Nicaragua’s nickname, “The Land of Lakes and Volcanoes,” is a good description of this beautiful Central American nation. The actual name of Nicaragua is believed to stem from Nicarao, the name of the people who inhabited the area on the shores of Lake Cocibolca, (now called Lake Nicaragua) when the Spanish conquest first arrived. This name, Nicarao, combined with the Spanish name for water, agua, is how the country got its name.
The country has two land neighbors; Honduras to the north and Costa Rica to the south. Its eastern border lies along the Caribbean Sea and its western border along the Pacific Ocean. Lago de’ Nicaragua or Lake Nicaragua is located in the southwestern area of the country. Aside from this massive lake there is another large lake called Lake Managua. Additionally, the area has over 400 volcanoes. Nicaraguans use steam from their many volcanoes as geothermal energy. They also are home to the “Dual Volcano.” It is the only volcano in the world that is fed by two different magma flows. The area also has many lagoons and rivers in the region. Additionally, there are small islands, called cays, located in the Caribbean Sea.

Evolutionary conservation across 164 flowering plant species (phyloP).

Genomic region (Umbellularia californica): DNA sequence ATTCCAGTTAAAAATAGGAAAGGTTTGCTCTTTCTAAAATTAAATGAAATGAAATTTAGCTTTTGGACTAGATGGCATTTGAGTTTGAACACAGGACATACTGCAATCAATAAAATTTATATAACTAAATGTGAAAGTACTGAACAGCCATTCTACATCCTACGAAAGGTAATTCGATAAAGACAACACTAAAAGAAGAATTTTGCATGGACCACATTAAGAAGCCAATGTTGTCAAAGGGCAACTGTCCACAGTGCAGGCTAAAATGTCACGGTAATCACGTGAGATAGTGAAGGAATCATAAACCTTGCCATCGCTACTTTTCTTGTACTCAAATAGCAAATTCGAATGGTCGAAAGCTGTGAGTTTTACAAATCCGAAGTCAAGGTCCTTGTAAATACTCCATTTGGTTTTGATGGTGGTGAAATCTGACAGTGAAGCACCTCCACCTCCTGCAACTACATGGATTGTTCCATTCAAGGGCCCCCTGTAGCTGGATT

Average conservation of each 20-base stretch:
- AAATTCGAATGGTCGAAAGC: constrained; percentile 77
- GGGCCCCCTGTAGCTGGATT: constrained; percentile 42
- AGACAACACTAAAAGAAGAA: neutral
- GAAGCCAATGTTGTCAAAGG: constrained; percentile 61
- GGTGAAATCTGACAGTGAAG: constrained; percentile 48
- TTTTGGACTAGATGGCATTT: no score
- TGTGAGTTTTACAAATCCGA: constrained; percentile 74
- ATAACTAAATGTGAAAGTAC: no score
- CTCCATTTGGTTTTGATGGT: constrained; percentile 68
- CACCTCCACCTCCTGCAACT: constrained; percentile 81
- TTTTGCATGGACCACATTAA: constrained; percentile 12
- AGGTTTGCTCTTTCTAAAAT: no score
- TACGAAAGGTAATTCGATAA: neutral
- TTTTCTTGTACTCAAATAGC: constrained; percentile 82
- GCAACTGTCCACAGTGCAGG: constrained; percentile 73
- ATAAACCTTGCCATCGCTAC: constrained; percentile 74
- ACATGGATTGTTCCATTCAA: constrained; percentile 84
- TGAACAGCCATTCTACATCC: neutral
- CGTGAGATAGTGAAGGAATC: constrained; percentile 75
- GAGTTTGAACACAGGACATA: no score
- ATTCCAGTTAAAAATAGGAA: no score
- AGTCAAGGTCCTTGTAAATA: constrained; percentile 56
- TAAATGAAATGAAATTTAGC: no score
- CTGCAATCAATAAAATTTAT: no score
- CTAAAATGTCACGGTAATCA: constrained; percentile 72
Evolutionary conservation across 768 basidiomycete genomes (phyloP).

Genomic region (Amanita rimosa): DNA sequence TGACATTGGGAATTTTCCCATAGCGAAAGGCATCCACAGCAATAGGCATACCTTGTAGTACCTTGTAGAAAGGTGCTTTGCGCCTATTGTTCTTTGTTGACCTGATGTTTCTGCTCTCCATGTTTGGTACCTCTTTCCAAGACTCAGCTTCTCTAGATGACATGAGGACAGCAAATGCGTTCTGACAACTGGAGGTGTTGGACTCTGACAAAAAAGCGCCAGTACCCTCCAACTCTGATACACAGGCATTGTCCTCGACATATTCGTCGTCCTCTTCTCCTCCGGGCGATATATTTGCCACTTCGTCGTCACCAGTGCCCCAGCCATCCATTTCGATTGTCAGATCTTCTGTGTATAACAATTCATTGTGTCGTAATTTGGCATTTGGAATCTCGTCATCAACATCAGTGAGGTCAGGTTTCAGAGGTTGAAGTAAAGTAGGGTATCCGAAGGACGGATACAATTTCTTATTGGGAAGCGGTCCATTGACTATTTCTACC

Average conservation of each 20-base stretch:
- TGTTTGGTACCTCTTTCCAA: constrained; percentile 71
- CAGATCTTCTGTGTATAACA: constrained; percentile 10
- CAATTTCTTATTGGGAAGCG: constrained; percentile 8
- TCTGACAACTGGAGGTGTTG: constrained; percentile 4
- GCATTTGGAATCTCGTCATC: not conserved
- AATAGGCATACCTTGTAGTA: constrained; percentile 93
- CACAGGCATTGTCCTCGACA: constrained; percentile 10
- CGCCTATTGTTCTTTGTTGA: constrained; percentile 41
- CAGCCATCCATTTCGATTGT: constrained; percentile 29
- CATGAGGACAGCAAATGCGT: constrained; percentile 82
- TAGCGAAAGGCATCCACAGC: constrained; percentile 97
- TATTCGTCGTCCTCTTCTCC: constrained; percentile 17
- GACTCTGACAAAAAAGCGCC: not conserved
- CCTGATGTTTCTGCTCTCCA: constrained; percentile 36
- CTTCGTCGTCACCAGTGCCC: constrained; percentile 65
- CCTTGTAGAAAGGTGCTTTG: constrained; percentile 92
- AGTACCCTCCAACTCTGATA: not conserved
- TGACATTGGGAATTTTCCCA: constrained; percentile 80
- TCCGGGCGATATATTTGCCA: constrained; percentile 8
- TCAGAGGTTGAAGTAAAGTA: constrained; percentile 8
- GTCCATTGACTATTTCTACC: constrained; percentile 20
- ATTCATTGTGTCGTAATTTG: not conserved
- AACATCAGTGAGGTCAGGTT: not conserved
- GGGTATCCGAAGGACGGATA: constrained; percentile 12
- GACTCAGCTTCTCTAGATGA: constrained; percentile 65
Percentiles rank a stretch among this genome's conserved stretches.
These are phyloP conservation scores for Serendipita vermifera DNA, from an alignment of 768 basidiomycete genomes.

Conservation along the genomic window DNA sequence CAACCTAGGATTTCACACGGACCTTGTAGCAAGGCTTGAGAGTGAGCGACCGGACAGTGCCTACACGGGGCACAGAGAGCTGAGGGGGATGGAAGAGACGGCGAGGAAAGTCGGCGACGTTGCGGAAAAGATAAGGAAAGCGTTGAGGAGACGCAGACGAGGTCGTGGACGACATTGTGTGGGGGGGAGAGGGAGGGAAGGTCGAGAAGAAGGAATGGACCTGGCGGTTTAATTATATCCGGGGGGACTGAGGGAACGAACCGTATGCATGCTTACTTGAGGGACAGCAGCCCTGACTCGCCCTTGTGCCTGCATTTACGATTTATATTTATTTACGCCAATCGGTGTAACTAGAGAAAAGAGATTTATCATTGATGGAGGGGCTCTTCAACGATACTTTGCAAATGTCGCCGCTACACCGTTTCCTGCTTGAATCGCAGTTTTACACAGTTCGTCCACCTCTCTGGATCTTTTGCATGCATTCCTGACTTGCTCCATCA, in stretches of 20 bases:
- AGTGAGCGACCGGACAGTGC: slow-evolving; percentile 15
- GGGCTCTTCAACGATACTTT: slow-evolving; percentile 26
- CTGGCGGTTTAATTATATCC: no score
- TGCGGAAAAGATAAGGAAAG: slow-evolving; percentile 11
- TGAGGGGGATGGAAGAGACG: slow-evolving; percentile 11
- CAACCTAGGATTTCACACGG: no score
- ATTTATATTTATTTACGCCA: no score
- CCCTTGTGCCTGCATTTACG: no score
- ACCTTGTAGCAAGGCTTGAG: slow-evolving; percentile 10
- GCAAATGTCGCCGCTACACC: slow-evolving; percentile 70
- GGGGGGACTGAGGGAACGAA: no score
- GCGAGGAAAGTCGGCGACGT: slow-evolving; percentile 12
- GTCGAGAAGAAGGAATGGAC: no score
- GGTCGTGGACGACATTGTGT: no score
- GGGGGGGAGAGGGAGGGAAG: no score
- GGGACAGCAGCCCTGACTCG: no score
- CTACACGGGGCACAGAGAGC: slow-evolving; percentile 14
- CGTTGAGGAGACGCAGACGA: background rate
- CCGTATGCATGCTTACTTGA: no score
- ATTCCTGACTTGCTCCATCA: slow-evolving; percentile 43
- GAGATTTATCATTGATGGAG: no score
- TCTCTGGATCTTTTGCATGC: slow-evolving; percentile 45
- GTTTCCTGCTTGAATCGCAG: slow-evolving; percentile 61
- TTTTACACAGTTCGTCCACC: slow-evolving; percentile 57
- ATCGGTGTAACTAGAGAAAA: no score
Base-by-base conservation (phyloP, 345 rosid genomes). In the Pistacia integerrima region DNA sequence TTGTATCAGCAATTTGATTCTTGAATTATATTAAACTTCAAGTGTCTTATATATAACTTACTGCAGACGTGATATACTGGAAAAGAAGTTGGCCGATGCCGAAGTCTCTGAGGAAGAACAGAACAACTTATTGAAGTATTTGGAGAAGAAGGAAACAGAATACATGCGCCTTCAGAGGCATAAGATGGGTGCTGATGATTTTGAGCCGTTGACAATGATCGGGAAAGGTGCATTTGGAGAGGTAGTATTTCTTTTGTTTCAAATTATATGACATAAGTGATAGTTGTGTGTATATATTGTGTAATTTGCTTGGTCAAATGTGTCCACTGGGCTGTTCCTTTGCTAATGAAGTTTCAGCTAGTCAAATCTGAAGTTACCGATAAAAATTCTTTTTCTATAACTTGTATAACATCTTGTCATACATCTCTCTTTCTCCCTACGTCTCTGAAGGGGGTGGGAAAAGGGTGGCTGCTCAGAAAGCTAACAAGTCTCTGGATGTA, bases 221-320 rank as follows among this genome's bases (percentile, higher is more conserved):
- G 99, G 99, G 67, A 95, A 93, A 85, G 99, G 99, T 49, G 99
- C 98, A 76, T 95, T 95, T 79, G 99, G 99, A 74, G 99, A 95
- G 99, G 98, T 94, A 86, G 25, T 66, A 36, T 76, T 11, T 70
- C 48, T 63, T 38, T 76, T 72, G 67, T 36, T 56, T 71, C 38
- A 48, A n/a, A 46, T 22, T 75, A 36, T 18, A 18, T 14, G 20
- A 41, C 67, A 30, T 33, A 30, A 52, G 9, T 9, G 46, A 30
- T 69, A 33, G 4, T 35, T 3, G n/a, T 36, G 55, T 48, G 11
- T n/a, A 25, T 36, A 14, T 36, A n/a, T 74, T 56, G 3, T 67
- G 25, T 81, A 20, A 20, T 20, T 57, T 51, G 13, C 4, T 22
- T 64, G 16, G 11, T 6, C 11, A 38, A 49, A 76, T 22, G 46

The country is made up of three geographical regions: the pacific lowlands, in the west, the Caribbean lowlands, in the east (also known as the Mosquito Coast) and the central highlands, located between the two. When the Spanish arrived in the early 1500s, there were three main tribes residing in these areas, each, its own monarchy, headed by a chief. Many of these indigenous people later died from diseases the Spanish brought over, as well as from tribal wars. Today the population of Nicaragua is mostly mestizo, about 17 % white, 5% Amerindian and 9% black. The black population lives mostly on the east coast where the community primarily speaks English and Creole. For a time, from 1633 until 1860, the British controlled this area on the east coast.